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THE

SCHOOL POETRY BOOK.

LITTLE BLUE RIBBONS.

AUSTIN DOBSON.

“Little Blue Ribbons!” We call her that
From the ribbons she wears in her favorite hat;
For may not a person be only five,
And yet have the neatest of taste alive?
As a matter of fact, this one has views
Of the strictest sort as to frocks and shoes;
And we never object to a sash or how,.
When “little Blue Ribbons” prefers it so.

“Little Blue Ribbons” has eyes of blue,
And an arch little mouth, when the teeth peep

through;
And her primitive look is wise and grave,
With a sense of the weight of the word "behave,
Though now and again she may condescend
To a radiant smile for a private friend;
But to smile forever is weak, you know,
And “little Blue Ribbons " regards it so.

She's a staid little woman! And so as well
Is her ladyship’s doll, “Miss Bonnibelle;"'
But I think what at present the most takes up
The thoughts of her heart is her last new cup;
For the object thereon,-be it understood,
Is the “Robin that buried the ‘Babes in the Wood'".
It is not in the least like a robin, though,
But “jittle Blue Ribbons" declares it so.

“Little Blue Ribbons” believes, I think,
That the rain comes down for the birds to drink;
Moreover, she holds, in a cab you'd get
To the spot where the suns of yesterday set;
And I know that she fully expects to meet
With a lion or wolf in Regent street !
We may smile, and deny as we like-But, no;
For “little Blue Ribbons” still dreams it so.

Dear “little Blue Ribbons !” She tells us all
That she never intends to be “great” and “tall;"
(For how could she ever contrive to sit
In her “own own chair," if she grew one bit !)
And, further, she says, she intends to stay
In her “ darling home” till she gets “quite gray;"
Alas! we are gray; and we doubt, you know,
But “little Blue Ribbons will have it so !

THE LAND OF COUNTERPANE.

HOBERT LOUIS STEVENSON.

When I was sick and lay abed,
I had two pillows at my head,
And all my toys beside me lay
To keep me happy all the day;

Aud sometimes for an hour or so
I watched my leaden soldiers go,
With different uniforms and drills,
Among the bed-clothes, through the hills;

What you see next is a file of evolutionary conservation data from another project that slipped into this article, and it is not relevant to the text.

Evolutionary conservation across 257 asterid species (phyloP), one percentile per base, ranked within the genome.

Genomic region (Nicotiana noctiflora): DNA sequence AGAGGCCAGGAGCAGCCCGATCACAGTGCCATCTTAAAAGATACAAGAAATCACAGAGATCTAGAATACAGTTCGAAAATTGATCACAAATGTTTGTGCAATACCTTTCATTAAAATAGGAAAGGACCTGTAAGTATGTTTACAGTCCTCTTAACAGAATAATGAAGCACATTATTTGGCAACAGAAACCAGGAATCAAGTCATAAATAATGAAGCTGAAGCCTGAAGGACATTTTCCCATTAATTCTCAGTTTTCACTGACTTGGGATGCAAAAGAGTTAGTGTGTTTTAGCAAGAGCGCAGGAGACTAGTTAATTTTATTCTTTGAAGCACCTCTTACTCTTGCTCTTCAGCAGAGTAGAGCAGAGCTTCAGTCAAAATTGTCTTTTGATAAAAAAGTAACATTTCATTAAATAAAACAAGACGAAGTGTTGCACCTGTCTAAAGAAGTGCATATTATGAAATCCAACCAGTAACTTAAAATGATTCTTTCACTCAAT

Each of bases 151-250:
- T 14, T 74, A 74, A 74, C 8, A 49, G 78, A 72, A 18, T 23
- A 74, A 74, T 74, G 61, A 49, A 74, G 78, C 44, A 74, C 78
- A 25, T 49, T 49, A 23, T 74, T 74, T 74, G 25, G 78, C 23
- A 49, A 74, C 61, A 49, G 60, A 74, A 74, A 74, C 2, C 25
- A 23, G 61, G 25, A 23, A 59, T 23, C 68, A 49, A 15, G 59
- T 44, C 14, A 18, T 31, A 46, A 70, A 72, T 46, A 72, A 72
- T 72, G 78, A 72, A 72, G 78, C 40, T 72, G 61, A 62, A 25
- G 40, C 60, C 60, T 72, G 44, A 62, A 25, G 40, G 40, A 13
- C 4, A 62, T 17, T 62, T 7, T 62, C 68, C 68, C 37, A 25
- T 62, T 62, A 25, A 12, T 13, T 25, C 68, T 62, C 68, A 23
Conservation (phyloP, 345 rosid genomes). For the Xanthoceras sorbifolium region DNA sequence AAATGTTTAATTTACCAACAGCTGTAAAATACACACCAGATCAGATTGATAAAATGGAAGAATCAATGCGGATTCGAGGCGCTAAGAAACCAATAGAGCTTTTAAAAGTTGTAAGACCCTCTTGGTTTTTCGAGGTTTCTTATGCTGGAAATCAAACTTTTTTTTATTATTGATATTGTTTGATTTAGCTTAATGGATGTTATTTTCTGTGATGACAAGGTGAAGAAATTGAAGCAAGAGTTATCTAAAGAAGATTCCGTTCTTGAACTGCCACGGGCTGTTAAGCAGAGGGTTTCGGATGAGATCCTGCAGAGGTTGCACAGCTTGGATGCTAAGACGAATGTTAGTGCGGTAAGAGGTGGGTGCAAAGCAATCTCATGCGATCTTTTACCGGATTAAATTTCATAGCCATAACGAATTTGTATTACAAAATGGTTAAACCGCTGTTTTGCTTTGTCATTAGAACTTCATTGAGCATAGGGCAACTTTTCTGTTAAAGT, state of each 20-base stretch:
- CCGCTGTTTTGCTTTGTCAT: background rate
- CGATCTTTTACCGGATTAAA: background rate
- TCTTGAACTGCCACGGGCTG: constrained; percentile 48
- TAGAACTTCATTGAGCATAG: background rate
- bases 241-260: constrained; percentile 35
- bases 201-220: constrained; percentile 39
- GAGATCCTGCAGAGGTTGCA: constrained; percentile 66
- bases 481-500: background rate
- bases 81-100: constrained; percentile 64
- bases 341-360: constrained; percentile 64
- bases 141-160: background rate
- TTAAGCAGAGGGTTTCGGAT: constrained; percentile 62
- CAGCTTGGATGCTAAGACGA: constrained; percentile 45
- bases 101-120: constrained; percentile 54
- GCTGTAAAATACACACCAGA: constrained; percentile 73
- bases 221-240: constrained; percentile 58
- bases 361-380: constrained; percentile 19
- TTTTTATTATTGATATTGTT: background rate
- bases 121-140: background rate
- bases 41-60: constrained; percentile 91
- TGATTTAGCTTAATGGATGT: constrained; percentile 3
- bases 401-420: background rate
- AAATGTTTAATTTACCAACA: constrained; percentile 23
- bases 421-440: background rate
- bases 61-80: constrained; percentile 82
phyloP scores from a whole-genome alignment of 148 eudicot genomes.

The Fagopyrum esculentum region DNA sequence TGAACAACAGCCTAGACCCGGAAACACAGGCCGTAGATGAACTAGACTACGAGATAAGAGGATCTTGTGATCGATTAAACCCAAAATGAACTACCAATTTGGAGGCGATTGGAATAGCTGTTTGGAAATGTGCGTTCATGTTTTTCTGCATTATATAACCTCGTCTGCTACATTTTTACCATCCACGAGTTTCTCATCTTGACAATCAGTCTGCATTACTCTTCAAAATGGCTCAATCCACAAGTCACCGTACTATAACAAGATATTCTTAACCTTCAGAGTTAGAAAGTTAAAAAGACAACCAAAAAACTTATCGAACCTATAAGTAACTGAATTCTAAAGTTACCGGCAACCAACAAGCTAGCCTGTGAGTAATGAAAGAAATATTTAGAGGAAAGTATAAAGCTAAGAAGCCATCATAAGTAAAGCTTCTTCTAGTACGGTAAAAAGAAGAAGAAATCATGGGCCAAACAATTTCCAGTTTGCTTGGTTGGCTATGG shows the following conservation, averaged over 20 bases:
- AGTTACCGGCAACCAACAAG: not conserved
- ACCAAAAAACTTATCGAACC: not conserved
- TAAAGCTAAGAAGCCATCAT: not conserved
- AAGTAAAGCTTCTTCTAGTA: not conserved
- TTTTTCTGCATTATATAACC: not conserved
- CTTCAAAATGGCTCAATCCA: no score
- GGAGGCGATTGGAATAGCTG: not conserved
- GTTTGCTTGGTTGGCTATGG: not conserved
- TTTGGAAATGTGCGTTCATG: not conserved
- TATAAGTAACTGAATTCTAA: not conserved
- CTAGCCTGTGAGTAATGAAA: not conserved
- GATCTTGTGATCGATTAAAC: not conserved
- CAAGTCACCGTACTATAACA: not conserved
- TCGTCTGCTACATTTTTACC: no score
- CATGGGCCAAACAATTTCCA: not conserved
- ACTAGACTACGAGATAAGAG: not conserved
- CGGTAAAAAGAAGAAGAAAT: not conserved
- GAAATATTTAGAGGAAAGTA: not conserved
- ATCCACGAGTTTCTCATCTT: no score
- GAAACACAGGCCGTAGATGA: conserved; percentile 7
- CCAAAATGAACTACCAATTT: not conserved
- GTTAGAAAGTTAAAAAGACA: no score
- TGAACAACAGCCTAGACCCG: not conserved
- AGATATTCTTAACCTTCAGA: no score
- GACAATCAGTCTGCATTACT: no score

And sometimes sent my ships in fleets
All up and down among the sheets;
Or brought my trees and houses out,
And planted cities all about.

I was the giant great and still
That sits upon the pillow-hill,
And sees before him, dale and plain,
The pleasant land of counterpane.

THE WHITE-FOOTED DEER.

WILLIAM CULLEN BRYANT.

It was a hundred years ago,

When by the woodland ways,
The traveller saw the wild deer drink,

Or crop the birchen sprays.

Beneath a hill, whose rocky side

O’erbrowed a grassy mead,
And fenced a cottage from the wind,

A deer was wont to feed.

She only came when on the cliffs

The evening moonlight lay,
And no man knew the secret haunts

In which she walked by day.

White were her feet, hier forehead showed

A spot of silvery white,
That seemed to glimmer like a star

In autumn's hazy night.

And here when sang the whippoorwill,

She cropped the sprouting leaves, And here her rustling steps were heard

On still October eves.

But when the broad midsummer moon

Rose o'er that grassy lawn, Beside the silver-footed deer

There grazed a spotted fawn.

The cottage dame forbade her son

To aim the rifle here; “ It were a sin,” she said, “to harm

Or fright that friendly deer.”

This spot has been my pleasant home

Ten peaceful years and more; And ever when the moonlight shines,

She feeds before our door.

The red-men say that here she walked

A thousand moons ago;
They never raise the war-whoop here

And never twang the bow.

“I love to watch her as she feeds,

And think that all is well
While such a gentle creature haunts

The place in which we dwell.”

The youth obeyed, and sought for game

In forests far away,
Where, deep in silence and in moss,

The ancient woodland lay.

But once, in autumn's golden time

He ranged the wild in vain, Nor roused the pheasant nor the deer,

And wandered home again.

The crescent moon and crimson eve

Shone with a mingling light; The deer upon the grassy mead,

Was feeding full in sight.

He raised the rifle to his eye,

And from the cliffs around
A sudden echo, shrill and sharp,

Gave back its deadly sound.

Away, into the neighboring wood,

The startled creature flew,
And crimson drops at morning lay

Amid the glimmeripg dew.

Next evening shone the waxivg moon

As brightly as before;
The deer upon the grassy mead

Was seen again no more.

But ere that crescent moon was old,

By night the red-men came,
And burnt the cottage to the ground,

And slew the youth and dame.

Now woods have overgrown the mead

And hid the cliffs from sight;
There shrieks the lovering hawk at noon,

And prowls the fox at night.

THE ROSE UPON MY BALCONY.

WILLIAM MAKEPEACE THACKERAY.

The rose upon my balcony the morning air perfuming, Was leafless all the winter time and pining for the

spring; You ask me why her breath is sweet, and why her cheek

is blooming: It is because the sun is out and birds begin to sing. The nightingale, whose melody is through the greenwood

ringing, Was silent when the boughs were bare and winds were

blowing keen: And if, Mamma, you ask of me the reason of his singing,

It is because the sun is out and all the leaves are green. Thus each performs his part, Mamma: the birds have

found their voices, The blowing rose a flush, Mamma, her bonny cheek

to dye; And there's sunshine in my heart, Mamma, which wakenis

and rejoices, And so I sing and blush, Mamma, and that's the reason

hy.

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